Portal:Television in the United States

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Television in the United States portal

USA flag on television.svg

Television is one of the major mass media of the United States. Ninety-nine percent of American households have at least one television and the majority of households have more than one. As a whole, the television networks of the United States are the largest and most syndicated in the world. There are at least five basic types of television in the United States: broadcast, or "over-the-air" television, unencrypted satellite or "free-to-air", Direct Broadcast Satellite, cable television, and IPTV (internet protocol television). Over-the-air and free-to-air TV is free with no monthly payments while Cable, Direct Broadcast Satellite, and IPTV require a monthly payment that varies depending on how many channels a subscriber chooses to pay for. Channels are usually sold in groups, rather than singly. The United States has a decentralized, market-oriented television system. Unlike many other countries, the United States has no national broadcast programming service. Instead, local media markets have their own television stations, which may be affiliated with or owned and operated by a TV network. Stations may sign affiliation agreements with one of the national networks. Except in very small markets with few stations, affiliation agreements are usually exclusive: If a station is an NBC affiliate, the station would not air programs from ABC, CBS or other networks. However, to ensure local presences in television broadcasting, federal law restricts the amount of network programming local stations can run. Until the 1970s and '80s, local stations supplemented network programming with a good deal of their own produced shows. Today, however, many stations produce only local news shows. They fill the rest of their schedule with syndicated shows, or material produced independently and sold to individual stations in each local market.

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Ed, Edd n Eddy logo
Ed, Edd n Eddy is an animated television series created by Danny Antonucci and produced by Canada-based a.k.a. Cartoon. It premiered on Cartoon Network on January 4, 1999, and ended on November 8, 2009 with the premiere of the series' TV movie finale, Ed, Edd n Eddy's Big Picture Show. Designed to resemble classic cartoons from the 1940s to the 1970s, the series revolves around three adolescent boys known as "the Eds", who constantly invent schemes to make money from their peers to purchase jawbreakers. Their plans usually fail, leaving them in various predicaments. Before signing a contract with Cartoon Network, Antonucci approached Nickelodeon, but the channel demanded creative control of the show, which Antonucci did not agree to. Several specials, shorts, and video games either based on the series or featuring the series' characters have been produced. Viewed from 31 million households in 29 countries by both children and adults, Ed, Edd n Eddy received positive reviews and several awards and nominations. It remains the longest-running original Cartoon Network series and Canadian-made animated series to date. (More...)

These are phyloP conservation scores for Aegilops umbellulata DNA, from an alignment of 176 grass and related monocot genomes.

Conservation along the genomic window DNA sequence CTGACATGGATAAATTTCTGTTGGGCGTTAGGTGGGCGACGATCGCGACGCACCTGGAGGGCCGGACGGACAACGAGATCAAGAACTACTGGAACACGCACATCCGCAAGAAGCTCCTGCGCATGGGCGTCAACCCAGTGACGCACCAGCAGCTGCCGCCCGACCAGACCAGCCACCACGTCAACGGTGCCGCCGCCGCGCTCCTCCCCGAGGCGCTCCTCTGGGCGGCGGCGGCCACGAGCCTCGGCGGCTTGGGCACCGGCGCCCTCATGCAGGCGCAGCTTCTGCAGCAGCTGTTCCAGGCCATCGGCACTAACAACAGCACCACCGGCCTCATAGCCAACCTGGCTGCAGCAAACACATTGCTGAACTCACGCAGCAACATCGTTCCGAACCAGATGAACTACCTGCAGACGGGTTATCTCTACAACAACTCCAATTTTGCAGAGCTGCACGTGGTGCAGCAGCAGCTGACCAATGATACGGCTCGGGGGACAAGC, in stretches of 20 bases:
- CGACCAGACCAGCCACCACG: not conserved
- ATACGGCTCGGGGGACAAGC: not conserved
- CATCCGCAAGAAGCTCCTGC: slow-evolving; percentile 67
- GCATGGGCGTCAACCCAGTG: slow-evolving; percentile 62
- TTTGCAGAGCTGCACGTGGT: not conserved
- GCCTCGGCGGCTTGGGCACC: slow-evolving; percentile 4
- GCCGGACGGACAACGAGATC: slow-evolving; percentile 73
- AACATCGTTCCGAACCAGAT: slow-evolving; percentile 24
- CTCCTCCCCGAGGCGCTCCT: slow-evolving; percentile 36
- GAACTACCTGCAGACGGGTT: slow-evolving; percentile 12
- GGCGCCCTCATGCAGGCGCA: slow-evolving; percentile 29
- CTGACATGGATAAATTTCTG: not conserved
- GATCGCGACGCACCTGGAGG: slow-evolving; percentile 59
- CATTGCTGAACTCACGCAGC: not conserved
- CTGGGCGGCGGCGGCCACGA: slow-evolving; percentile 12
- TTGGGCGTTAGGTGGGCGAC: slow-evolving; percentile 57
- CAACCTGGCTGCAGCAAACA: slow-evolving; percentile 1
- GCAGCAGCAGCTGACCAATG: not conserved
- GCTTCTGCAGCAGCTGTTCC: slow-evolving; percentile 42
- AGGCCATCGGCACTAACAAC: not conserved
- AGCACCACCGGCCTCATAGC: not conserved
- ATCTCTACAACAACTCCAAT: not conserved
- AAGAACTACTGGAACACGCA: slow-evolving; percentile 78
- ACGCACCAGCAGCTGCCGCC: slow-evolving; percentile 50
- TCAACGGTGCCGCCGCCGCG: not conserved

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James T. Aubrey, Jr. (December 14, 1918–September 3, 1994) was an American television and film executive. As president of the CBS television network during the early 1960s, he put on the air some of television's most enduring series, including Gilligan's Island and The Beverly Hillbillies. Under Aubrey, CBS dominated American television the way General Motors and General Electric dominated their industries. The New York Times Magazine in 1964 called Aubrey "a master of programming whose divinations led to successes that are breathtaking." Despite his successes in television, Aubrey's abrasive personality and oversized ego—"Picture Machiavelli and Karl Rove at a University of Colorado football recruiting party" wrote Variety in 2004—led to his firing from CBS amid charges of improprieties. After four years as an independent producer, Aubrey was hired by financier Kirk Kerkorian to preside over Metro-Goldwyn-Mayer's near-total shutdown in the 1970s, during which he slashed the budget and alienated producers and directors but brought profits to a company that had suffered huge losses. Aubrey resigned from MGM after four years, declaring his job was done, and then vanished into almost total obscurity for the last two decades of his life. (More...)

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Kennedy, Johnson and others
Credit: Cecil Stoughton

John F. Kennedy, Lyndon B. Johnson, and others watching flight of Astronaut Alan Shepard on television. Shepard was the second person and the first American in space. He later commanded the Apollo 14 mission, and was the fifth person to walk on the moon. (More...)

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